The Federal Motor Carrier Safety Administration is once again, cracking down on the number of unqualified/unsafe drivers operating on our nation’s roads with the recent announcement of random medical checks.
Rather than being an effort to evaluate a driver’s medical fitness, the purpose of these checks are to ensure that the driver’s medical examination/“information on the Medical Examination Certificate is accurate,” eliminating fraudulent MECs and unsafe drivers from the road. 1
According to the FMCSA, the following steps will be taken to validate MEC authenticity:
- Contact the Medical Examiner’s (ME) office at the telephone number indicated on the certificate;
- Explain the inquiry’s purpose and indicate that it is intended solely to confirm that the document presented by the driver matches the records maintained by the ME. Direct contact with the actual ME is not required – an authorized staff member may provide the requested information; and
- Provide the driver’s name and date of birth, the date of issuance of the MEC and any restrictions indicated thereon and request verbal confirmation of the information provided.
Additionally, doctors who provide commercial drivers medical examinations are now required to have a special certification in doing so, receiving specialized training regarding health issues that may lead to safety hazards on the road, preventing drivers from being passed by another doctor after failing the first time by placing responsibility upon the doctor. 2
Drivers are seeing these changes as yet another obstacle to the new rules they are already struggling to get used to/finding a hassle. These include the following:
The FMCSA’s CSA gained the number one spot for the first time as the top issue currently affecting the trucking industry.
In last year’s ATRI survey, drivers and owner-operators listed their concerns over CSA which included job security and safety concerns.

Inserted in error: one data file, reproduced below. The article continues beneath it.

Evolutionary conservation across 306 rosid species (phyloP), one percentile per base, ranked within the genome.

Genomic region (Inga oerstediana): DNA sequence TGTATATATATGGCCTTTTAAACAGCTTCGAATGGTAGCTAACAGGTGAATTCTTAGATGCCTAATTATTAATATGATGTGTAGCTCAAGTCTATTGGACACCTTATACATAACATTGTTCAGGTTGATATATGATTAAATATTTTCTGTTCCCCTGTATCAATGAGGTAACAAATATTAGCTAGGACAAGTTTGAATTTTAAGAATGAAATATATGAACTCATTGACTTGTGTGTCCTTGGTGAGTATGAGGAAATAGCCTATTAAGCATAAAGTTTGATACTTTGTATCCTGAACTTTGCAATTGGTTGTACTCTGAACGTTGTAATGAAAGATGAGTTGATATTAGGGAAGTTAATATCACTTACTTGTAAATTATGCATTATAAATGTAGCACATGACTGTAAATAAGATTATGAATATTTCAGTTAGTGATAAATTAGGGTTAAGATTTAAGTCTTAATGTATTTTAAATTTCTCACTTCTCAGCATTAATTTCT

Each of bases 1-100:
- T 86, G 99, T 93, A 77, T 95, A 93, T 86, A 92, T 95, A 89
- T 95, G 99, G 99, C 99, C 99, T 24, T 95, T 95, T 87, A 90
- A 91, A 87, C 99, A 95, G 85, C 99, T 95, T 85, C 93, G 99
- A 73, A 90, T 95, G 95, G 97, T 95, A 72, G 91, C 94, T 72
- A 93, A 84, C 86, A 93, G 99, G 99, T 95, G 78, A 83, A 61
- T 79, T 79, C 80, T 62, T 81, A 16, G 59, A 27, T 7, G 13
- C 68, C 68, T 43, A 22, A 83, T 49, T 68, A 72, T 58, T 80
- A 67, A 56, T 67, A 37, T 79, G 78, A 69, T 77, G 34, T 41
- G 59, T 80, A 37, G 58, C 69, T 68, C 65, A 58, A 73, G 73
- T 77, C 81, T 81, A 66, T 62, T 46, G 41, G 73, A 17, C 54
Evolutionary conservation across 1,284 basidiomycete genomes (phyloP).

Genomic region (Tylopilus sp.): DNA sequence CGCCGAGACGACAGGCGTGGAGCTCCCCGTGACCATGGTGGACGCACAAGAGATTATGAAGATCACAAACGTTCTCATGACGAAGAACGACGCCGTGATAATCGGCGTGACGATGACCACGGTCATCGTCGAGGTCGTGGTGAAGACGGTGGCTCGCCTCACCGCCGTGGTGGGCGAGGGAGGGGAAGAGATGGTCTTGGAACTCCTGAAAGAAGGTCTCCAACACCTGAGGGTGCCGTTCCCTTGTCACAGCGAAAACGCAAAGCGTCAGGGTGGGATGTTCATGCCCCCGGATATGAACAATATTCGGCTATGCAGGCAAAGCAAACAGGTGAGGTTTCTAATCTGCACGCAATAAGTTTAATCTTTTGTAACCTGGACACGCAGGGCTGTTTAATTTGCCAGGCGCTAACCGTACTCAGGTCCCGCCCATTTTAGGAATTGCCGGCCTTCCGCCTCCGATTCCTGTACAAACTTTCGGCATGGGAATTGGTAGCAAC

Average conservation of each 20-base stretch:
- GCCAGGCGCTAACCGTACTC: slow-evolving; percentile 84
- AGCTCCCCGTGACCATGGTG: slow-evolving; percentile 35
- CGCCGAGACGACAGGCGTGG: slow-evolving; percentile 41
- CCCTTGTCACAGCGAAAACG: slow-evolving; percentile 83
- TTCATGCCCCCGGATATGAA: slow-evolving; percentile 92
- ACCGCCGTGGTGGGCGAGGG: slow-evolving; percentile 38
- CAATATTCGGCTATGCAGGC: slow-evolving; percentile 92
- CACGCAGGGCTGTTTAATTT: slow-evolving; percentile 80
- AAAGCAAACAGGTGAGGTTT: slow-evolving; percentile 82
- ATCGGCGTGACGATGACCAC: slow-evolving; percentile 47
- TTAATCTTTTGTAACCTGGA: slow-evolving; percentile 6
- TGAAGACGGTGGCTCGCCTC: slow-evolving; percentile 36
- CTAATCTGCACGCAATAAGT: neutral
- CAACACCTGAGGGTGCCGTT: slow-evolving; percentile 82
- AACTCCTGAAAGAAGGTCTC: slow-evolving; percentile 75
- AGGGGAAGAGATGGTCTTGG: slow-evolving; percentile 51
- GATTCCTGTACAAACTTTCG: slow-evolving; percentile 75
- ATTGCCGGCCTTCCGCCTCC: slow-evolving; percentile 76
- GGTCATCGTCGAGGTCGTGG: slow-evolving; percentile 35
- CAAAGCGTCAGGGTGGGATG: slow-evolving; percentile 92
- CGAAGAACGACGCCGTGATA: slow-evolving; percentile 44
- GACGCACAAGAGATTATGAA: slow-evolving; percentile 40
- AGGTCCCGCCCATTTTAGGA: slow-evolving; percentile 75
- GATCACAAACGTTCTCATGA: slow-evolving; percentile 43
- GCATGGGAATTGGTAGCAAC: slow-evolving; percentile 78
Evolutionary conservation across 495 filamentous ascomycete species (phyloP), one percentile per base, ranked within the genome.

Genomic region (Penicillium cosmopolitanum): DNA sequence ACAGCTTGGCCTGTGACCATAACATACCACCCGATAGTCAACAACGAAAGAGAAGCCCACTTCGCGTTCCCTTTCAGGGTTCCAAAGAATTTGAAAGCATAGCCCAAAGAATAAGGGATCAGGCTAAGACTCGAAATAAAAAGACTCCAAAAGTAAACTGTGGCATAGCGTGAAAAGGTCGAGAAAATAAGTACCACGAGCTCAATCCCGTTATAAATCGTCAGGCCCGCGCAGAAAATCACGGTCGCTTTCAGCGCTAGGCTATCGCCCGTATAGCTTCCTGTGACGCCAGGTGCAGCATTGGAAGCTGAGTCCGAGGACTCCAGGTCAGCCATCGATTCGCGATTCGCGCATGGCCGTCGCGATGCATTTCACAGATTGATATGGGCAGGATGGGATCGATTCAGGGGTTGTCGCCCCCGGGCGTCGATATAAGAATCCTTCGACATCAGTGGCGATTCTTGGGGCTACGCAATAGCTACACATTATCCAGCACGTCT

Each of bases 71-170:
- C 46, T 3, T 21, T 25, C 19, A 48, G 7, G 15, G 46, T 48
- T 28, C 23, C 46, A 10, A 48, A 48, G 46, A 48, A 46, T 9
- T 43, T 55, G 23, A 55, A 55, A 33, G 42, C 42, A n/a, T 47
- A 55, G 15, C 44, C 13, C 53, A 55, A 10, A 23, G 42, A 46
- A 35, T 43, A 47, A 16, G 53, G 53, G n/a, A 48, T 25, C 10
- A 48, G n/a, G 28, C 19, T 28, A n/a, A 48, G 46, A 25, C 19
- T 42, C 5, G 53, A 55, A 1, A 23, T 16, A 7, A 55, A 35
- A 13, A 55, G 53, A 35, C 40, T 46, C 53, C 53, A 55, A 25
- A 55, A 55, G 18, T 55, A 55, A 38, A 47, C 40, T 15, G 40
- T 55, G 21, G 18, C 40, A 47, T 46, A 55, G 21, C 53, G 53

Whereas the FMCSA upheld a driver’s HOS at 11 hours, the group revised the hours-of-service provision to include two consecutive breaks between the hours of 1 a.m. and 5.am., reducing a driver’s work week from 82 to 70 hours, which leads to lower wages since many drivers are paid by the mile.
The ATA, along with other groups continuing to oppose the ruling, are seeking changes to the following: 11-hour daily driving limit, 30-minute required breaks, and 34-hour restart provision. 3
Electronic Onboard Recording Devices ranked a new high since its first appearance in the ATRI’s survey in 2007. As the survey states, “Though FMCSA had been working towards a new EOBR/ELD final rule that addressed harassment concerns, the agency’s work was preempted by the inclusion of an EOBR/ELD mandate for HOS tracking in the MAP-21 transportation bill passed by Congress in 2012. In MAP-21, Congress gave the agency until October 1, 2013 to issue a final rule.” 4
Random medical exam checks are just another one of the things drivers now have to face along with capacity issues and stricter regulations.
The trucking industry demonstrates its important role in freight transportation, comprising of “67 percent of tonnage and 81 percent of revenue in 2011,” according to the American Trucking Associations’ (ATA) U.S. Freight Transportation Forecast. 5 In fact, “the trucking industry adds about 5 percent of the Gross Domestic Product each year.” 6
As one driver states, “This is the last industry that America has to keep amerce running. If they shut down this trucking industry, America is in trouble, so they need to leave the truck drivers alone.” 7
Do you agree with this driver in that if the FMCSA continues to create new laws/enforcements, the trucking industry, which is already experiencing difficulty recruiting drivers, will begin to suffer and the country would be in trouble?
Below are new medical certification requirements that took place earlier this year as listed on the FMCSA’s website.
4ATRI’s Critical Issues in the Trucking Industry 2012 report